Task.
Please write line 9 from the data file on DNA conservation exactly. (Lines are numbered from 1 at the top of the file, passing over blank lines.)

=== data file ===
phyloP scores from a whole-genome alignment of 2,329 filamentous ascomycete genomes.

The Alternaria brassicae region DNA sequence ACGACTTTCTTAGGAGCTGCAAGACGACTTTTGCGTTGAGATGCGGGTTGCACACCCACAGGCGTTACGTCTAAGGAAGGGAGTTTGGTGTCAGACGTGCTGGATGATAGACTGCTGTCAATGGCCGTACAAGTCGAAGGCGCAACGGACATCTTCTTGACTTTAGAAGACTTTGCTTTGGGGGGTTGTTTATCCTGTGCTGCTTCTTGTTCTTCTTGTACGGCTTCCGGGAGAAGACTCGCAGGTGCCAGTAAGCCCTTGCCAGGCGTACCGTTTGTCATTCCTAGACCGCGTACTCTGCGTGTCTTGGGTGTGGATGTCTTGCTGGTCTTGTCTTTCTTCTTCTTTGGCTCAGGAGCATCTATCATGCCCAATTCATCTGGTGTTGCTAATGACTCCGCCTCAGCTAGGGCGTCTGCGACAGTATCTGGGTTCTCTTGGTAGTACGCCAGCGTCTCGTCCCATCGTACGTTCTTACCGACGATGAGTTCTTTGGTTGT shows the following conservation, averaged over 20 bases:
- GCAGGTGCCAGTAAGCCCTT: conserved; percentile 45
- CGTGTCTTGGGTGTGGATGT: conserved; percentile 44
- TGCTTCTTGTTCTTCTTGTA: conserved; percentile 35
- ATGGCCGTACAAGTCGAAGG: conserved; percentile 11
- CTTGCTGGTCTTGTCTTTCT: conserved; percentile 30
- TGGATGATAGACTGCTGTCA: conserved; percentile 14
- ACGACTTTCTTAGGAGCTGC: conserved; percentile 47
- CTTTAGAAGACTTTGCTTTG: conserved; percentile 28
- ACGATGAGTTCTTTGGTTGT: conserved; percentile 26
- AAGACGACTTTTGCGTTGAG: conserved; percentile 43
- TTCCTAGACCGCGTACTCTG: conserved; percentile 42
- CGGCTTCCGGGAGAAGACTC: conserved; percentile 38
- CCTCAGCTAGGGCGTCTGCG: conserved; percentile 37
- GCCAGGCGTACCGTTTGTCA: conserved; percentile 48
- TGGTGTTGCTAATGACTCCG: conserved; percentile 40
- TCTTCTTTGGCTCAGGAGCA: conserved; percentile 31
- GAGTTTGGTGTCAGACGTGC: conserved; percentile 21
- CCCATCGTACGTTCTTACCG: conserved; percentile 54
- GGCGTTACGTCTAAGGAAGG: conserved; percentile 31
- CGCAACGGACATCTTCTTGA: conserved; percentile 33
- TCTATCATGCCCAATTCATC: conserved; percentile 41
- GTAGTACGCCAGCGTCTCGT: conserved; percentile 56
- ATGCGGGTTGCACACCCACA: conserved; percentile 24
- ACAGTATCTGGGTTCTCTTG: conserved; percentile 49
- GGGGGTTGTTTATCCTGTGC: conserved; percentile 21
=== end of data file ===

- ACGACTTTCTTAGGAGCTGC: conserved; percentile 47